They are inept at defining their terms and their definitions are contradictory as a result so ultimately it's themselves and not me that they are contradicting.
Yes Alfred, every physicist and mathematician involved in relativity and cosmology is completely inept. All of us. And you are not. Alfred's world sounds like a nice play to be.
Those outside the club are having a good laugh at the whole thing together with my cat.
Your laughing? What, while it us to that takes all the grant money? Us, that get to build and play with the largest machines ever buily by man? Us, that are approached for our scientific and mathematical ability? Us, that after our scientific careers, are employed around the world in some of the highest paying jobs? Keep laughing Alfred... keep laughing
Do you want to say that the only requirements for a black hole is to be a light trapping region surrounded by an event horizon and that in your version of what the entity should be it may not have a singularity at its center?
I don't want to say that - that is simply the way it is. And we don't even need the event horizon, as we could never have the globally required god's-eye view to determine if it exists. An apparent horizon is good enough.
yet as you must know gravity is a relation of at least two bodies.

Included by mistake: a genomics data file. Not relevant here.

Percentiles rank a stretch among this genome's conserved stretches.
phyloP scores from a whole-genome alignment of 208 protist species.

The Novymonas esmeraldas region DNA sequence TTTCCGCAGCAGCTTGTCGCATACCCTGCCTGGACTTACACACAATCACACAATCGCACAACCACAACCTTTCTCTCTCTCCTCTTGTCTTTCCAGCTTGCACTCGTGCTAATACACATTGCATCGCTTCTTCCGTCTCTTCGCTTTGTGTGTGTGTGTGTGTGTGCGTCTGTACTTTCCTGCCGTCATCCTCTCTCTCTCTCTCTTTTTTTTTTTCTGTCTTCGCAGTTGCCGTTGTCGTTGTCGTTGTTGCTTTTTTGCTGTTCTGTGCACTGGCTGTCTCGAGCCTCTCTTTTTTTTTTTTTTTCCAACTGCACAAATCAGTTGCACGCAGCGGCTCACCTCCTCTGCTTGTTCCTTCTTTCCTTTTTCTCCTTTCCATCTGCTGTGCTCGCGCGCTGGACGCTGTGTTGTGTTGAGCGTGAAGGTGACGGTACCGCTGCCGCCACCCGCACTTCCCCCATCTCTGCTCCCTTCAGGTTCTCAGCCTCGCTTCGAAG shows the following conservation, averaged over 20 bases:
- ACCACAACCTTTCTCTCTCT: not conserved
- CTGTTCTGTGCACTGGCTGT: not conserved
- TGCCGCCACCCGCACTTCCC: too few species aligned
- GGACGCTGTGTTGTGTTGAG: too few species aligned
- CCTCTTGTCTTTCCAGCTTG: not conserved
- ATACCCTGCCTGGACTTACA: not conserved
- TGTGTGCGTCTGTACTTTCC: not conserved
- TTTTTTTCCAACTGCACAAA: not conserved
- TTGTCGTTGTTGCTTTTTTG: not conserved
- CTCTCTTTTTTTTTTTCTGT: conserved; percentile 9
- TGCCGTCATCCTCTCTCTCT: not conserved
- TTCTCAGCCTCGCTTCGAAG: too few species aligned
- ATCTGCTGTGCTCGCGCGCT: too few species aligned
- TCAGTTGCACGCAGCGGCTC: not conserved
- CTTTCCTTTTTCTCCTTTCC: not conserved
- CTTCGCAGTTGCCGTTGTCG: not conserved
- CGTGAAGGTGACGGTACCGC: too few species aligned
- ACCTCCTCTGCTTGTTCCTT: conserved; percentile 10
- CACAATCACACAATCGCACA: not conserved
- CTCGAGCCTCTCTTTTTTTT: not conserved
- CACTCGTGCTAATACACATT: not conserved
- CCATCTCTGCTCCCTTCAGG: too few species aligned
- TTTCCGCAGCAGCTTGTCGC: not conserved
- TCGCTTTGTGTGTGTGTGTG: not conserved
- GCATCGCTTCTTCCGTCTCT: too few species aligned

I certainly must not know, as it is blatently untrue. Depending on context, gravity is the reaction of the metric to itself and the stress-enegy distribution (essentially the mathematics of General Relativity); or it is the reaction of a test body to the metric (essentially the physics of General Relativity.)
Inverse square law is talking about mutual relation between two masses as a function of distance between them.
Yes, if we are talking about Newtonian gravity and mechanics. But as we are discussing black holes, we are actually talking about General Relativity and have left such basic concepts long behind.
Gravity seems to be crossing the horizon in either direction.
Gravity does not "cross" anything. The space-time metric has a particular form around the black hole, and external bodies will move according to that form. There is no gravity "force" at this level of discussion, and gravity cannot be "trapped" inside the horizon - although one could look at propagating fluctuations in the metric (gravitational waves) and these are indeed trapped.